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UK Cyclist: Long-distance and leisure cycling in the South-west and elsewhere

It was a cold but sunny February morning in the car-park by Chepstow Castle.  A queue of cyclists had formed.  At its head the organisers, Nik and Jen, were handing out brevet cards for the Gospel Pass 150km.  More cyclists were still arriving, others milling about, in conversation or anxious to go.  
There were a few comments about the recycled, year-old route-sheet, but, hey, the entry was only a pound.  


My watch said eight, so I tagged on to a group and we set off across the bridge over the River Wye and up the first hill.  Dave Stevens and I were the only ones of the group to take the traditional short-cut along the cycle-path, which gained us a temporary advantage.
 Drew Buck, stoking a solid looking tandem, told me in gruesome detail about his broken leg and the various bits of metal now holding it together – and also about the cage he had kept the leg in for six months, adjustable for height and looking as if it had been made out of bicycle bits.  He later found out that it had been designed by an engineer, who built the prototype out of …bicycle bits.
Phil Chadwick came alongside as we continued to climb.  He was on a 68 inch fixed, and I felt a twinge of envy, thinking of mine lying unused in the shed ­– only a twinge, though.
A couple of fellow Exeter Wheelers rode past – my jersey was hidden under a cape.  We saw them heading off left on the wrong road by the information control, and shouted.  They turned out to be Andy Thompson, time-trialist and randonneur, and Nick Denning, who declared he wasn’t used to this touring lark (he is the Wheelers’ time trial representative).  We saw them a little later take the correct turn, small figures in the distance ahead.  
The café at Monmouth was doing a good trade – I was going to say ‘brisk’, but they were understaffed and overwhelmed, and the stamp was self-service.  As we left the controller turned up, having been waiting somewhere else for the cyclists.
I sat glued to Sandra Shaw’s wheel through the Golden Valley.  The sunshine was interrupted by abrupt pockets of freezing mist.  We climbed free of them towards Haye, Sandra testing her turbo-trainer fitness and making my legs hurt.
After slightly too much food at Haye, we turned towards the Gospel Pass.  As the road went up, so my speed went down.  Sandra pedalled lightly into the distance.  I concentrated on maintaining an economic pedalling technique and keeping off the ice.  Someone went past and stopped further up the road.  He passed me again and stopped again.  I kept a steady effort going and refused to be irritated.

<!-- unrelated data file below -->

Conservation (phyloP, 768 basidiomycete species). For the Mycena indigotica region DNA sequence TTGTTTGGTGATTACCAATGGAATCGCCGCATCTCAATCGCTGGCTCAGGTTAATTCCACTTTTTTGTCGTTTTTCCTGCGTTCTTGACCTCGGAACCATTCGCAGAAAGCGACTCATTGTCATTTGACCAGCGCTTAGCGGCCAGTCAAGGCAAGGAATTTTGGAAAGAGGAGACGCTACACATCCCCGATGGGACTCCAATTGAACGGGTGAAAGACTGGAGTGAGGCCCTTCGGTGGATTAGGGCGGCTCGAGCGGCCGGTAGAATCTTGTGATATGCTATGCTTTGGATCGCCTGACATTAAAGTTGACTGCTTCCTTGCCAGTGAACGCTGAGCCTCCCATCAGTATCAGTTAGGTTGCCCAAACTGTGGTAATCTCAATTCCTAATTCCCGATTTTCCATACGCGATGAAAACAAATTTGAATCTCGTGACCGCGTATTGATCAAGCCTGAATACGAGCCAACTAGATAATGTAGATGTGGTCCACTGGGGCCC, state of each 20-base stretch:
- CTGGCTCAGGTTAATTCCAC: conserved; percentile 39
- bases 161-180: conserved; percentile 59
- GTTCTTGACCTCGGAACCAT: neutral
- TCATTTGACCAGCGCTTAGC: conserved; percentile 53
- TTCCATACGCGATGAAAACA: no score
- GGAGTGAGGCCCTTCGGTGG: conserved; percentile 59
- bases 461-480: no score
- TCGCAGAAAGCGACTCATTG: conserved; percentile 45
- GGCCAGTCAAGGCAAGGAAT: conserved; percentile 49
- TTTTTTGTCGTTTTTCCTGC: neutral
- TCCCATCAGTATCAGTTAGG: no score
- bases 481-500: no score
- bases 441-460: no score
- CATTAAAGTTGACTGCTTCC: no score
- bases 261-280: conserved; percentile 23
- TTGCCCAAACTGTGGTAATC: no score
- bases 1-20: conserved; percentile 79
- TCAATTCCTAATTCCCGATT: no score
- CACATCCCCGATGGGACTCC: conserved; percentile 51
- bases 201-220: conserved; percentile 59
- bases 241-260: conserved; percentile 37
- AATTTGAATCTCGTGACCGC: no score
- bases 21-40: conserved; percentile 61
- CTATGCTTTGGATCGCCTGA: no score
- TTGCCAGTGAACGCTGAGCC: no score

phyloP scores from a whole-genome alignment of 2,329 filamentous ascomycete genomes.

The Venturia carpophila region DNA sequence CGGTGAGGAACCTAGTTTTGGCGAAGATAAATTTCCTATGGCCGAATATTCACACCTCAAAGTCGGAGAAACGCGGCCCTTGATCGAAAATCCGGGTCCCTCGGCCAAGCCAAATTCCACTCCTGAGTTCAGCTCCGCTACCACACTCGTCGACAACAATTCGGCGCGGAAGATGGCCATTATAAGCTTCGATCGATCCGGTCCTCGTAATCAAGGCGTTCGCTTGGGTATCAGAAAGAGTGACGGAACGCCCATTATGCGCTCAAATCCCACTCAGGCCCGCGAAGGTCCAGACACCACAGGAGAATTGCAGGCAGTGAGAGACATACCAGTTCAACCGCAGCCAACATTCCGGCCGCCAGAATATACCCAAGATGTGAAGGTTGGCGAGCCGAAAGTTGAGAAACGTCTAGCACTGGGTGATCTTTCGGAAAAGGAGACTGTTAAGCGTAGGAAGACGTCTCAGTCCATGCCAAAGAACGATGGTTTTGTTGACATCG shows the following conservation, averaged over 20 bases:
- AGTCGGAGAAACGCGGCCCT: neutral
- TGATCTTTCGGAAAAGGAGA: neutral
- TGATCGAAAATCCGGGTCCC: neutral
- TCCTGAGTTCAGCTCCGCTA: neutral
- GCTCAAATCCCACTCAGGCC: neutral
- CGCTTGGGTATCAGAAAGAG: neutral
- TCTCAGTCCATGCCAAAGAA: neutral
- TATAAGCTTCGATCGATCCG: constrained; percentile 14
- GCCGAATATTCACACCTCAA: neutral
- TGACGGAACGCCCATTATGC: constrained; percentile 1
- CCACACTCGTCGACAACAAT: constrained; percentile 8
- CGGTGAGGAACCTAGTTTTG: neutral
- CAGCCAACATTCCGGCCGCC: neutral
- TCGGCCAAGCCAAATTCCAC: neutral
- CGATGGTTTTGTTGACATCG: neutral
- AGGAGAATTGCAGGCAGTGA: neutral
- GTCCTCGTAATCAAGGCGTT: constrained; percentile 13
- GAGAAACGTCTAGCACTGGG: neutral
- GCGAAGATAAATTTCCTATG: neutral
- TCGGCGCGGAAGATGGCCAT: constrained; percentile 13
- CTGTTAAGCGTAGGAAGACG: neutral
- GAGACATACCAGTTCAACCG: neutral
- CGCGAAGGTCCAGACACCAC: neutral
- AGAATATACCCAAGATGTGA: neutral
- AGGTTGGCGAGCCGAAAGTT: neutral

At last the top came in sight.  Sandra was out of sight.  I concentrated on enjoying the descent, whilst remembering the chap who had broken his jaw against the front of a car a couple of years back..
Sandra was ambling along the lane towards Llanthony, waiting for me to catch up.  We did a complicated detour into Abergavenny and had to ask a passing cyclist where the control was.  My stomach advised against food, so I had a pot of tea.  Nik Peregrine came in a little after, having levered his trike over the Pass behind us.
The final leg included the road to Usk which features the Neolithic paintings of bicycles on the margins of the road (interspersed with obviously recent fakes).  It seems to be the remains of a prehistoric cycle lane.
It was getting dull and misty as we climbed to Shirenewton, but the Severn and the  two bridges were still visible.   A quick detour through Chepstow (my fault) took us to the Athletic club and finish.  I tried rehydration therapy using orange and lemonade, then started on the beer.  Sandra was having none of that, she’d gone home.



Long-distance cycling under AUK rules is often (though inaccurately) referred to as audaxing. Mudguards are not required for any of these events. Use whatever bike suits you. If you don't want to follow a routesheet then download the GPS file. You will need to be fit and self-sufficient. Most of these events, especially the longer ones, are hard. You should be an experienced cyclist with both fitness and stamina. There is a minimum speed of 15kph for all the events of 200km and above. Don't worry about the maximum speed of 30kph, you won't get near it. Prepare your bike and yourself carefully for any of these events. If you do all the distances, you become an Exeter Wheelers Super Randonneur.

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